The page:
The tasting of ripening fruit is an example of one of those actual purposes. Think about your sense of taste for second. Why should you want to taste things, what's the point? Well, first and foremost it immediately tells you if something is good or bad to eat or drink. If you could not taste salt, how could you tell if water was fresh and drinkable, or like the vast majority of water available to you, salty and dangerous. Without sour, bitter, sweet and Umami (wait, what? I think I missed a memo.) how could you tell if fruit is going to be a nutritious snack or a belly ache waiting to happen? This to me is the whole point of our ability to taste, so we know when fruit is good to eat. Lucky me, to have such an amazing tool to help me with my job.
The whole process is incredible to me. The vine wants to spread its seeds around. It decides to surround its seeds in a tasty treat so that animals will eat them and the seed will travel with them. The danger for the plant is the animal wanting to eat the fruit before the seed is ready. So while the seed matures, the fruit needs to taste unpleasant to the animal. Thus the young grape is extremely sour and bitter with very little sweetness. Once the seed is ready though, the fruit quickly loses bitterness and acidic flavors and becomes more and more sweet. At a certain point there is a perfect balance that may not be the exact best moment to eat the grapes, but is the exact best moment to make perfectly balanced wine.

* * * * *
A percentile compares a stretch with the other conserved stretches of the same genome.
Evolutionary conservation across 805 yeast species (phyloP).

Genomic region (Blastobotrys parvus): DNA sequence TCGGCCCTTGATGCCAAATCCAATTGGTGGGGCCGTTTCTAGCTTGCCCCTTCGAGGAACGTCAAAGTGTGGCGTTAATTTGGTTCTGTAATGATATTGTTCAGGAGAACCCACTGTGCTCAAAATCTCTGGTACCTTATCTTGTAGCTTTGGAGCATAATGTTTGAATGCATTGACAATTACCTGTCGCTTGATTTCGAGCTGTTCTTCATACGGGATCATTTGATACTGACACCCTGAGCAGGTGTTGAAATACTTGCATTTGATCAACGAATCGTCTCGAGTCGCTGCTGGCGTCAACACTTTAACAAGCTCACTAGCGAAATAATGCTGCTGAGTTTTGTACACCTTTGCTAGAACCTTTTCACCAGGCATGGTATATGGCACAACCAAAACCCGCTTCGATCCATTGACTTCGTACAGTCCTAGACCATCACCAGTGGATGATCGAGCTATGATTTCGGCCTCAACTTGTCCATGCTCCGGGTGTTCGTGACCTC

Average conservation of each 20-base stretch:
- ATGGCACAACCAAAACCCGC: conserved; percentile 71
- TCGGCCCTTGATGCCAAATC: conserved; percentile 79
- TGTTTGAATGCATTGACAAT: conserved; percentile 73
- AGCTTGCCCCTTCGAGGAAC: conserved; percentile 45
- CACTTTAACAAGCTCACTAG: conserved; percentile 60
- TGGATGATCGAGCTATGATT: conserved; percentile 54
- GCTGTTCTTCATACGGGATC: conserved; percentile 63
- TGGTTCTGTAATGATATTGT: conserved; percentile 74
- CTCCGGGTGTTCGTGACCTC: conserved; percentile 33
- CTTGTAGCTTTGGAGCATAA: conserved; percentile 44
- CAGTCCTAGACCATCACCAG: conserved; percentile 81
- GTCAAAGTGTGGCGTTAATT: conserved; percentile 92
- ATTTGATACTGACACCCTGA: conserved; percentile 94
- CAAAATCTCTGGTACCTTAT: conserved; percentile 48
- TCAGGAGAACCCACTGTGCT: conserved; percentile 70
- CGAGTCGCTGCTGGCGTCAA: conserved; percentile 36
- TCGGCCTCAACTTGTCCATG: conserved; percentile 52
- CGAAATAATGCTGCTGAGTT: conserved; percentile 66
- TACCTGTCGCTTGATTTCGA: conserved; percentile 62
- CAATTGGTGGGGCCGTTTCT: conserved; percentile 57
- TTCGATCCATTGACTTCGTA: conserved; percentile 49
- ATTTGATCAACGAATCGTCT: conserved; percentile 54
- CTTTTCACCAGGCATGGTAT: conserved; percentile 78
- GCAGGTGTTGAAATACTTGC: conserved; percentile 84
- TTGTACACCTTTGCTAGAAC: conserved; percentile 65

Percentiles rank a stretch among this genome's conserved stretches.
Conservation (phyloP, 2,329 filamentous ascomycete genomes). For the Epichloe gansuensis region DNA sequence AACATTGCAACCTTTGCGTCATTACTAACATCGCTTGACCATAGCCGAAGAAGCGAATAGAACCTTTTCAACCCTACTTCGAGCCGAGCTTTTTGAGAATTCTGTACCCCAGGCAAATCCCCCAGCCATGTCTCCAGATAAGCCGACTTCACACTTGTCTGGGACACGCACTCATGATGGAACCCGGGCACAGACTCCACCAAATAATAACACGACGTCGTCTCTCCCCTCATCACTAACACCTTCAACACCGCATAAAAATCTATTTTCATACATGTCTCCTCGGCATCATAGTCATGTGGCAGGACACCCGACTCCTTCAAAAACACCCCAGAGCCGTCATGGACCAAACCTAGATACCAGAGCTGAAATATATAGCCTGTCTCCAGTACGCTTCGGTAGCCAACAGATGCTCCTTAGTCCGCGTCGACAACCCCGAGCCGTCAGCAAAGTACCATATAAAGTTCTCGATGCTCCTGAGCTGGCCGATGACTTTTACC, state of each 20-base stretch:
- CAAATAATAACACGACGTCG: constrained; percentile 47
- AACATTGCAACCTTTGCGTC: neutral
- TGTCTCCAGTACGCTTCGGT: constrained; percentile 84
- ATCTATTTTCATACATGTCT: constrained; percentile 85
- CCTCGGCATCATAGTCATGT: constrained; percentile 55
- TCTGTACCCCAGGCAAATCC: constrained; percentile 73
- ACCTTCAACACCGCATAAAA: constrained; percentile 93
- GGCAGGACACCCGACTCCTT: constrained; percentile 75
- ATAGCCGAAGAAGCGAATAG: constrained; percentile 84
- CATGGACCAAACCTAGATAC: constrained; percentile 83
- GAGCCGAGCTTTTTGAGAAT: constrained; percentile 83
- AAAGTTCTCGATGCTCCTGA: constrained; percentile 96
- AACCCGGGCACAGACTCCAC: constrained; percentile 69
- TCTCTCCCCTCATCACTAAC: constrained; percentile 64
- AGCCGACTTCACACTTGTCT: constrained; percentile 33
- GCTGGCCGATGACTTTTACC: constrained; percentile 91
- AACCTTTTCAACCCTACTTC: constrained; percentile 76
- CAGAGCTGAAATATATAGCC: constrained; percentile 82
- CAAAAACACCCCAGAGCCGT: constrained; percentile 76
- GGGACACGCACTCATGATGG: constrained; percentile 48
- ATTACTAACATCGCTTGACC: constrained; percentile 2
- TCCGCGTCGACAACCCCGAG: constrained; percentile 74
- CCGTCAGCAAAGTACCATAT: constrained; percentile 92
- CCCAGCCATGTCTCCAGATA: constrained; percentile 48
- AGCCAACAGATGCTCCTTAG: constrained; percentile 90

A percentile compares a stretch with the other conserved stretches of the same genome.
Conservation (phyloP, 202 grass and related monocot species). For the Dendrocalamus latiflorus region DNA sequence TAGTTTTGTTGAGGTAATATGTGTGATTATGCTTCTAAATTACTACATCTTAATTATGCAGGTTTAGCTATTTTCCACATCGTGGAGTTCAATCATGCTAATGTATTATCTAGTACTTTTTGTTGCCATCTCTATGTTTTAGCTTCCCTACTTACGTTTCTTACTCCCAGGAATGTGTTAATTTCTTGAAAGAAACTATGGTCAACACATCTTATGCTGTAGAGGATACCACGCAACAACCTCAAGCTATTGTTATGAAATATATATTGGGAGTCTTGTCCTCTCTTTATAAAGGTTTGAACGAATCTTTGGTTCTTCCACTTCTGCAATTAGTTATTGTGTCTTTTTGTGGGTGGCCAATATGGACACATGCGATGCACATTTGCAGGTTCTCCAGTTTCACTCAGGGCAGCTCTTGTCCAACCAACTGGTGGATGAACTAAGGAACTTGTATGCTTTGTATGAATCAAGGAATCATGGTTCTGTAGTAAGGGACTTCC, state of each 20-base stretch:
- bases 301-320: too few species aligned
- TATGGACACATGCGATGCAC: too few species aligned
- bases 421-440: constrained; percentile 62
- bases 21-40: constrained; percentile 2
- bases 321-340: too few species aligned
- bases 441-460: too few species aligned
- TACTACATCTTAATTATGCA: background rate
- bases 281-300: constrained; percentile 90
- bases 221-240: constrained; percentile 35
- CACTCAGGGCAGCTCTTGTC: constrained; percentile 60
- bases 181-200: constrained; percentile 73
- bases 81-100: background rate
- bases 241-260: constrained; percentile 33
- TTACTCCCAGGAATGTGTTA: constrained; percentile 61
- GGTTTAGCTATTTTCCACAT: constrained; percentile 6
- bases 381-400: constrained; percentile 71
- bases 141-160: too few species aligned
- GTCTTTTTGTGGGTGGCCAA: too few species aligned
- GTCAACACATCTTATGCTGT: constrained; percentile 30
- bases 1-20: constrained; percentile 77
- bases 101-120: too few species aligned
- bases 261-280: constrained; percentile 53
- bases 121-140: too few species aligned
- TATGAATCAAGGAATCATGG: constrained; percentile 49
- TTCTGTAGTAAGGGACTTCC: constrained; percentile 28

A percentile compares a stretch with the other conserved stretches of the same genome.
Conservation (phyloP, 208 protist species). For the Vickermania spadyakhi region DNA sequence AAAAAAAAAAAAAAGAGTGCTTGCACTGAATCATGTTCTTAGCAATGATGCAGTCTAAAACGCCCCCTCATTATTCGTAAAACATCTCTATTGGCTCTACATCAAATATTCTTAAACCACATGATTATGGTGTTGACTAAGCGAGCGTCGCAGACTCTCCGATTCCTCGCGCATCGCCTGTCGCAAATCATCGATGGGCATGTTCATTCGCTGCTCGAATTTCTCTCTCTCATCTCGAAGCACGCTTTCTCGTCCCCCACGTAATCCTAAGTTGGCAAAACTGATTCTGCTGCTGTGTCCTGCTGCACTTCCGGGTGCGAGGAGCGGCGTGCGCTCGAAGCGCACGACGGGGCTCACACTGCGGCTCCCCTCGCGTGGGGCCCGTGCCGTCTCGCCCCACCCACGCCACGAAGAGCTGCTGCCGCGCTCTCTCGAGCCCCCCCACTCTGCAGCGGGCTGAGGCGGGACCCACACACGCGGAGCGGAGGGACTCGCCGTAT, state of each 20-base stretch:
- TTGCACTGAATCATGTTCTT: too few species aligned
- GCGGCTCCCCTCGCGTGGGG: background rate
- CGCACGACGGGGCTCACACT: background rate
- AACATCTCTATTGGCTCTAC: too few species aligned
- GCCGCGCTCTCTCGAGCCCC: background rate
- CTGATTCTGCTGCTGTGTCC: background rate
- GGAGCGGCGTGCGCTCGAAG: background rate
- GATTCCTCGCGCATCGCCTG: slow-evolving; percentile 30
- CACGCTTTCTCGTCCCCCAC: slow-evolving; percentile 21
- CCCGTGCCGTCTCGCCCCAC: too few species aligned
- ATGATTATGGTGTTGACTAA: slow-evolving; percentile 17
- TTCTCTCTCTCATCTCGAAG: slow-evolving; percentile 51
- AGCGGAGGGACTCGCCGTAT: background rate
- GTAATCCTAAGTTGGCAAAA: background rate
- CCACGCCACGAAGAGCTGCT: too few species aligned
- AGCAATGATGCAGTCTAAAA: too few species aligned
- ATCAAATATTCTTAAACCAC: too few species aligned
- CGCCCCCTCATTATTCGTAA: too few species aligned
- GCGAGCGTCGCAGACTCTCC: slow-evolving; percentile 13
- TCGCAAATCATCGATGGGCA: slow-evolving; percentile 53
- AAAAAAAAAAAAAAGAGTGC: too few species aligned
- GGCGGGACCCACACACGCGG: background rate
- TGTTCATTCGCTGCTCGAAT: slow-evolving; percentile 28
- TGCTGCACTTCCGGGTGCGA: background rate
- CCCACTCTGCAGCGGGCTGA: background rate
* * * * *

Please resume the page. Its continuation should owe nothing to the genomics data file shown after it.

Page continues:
Standing in the vineyard, eating grapes in the morning, the tuned winemaker sense machine can accurately determine brix and pH along with skin tannin and color and many other chemicals. It is a fun test to make a best guess as to the pH and Brix when tasting fresh must. The winemakers I learned from would have no problem producing a number that was within 1 Brix of a hydrometer and 0.2 pH of a probe.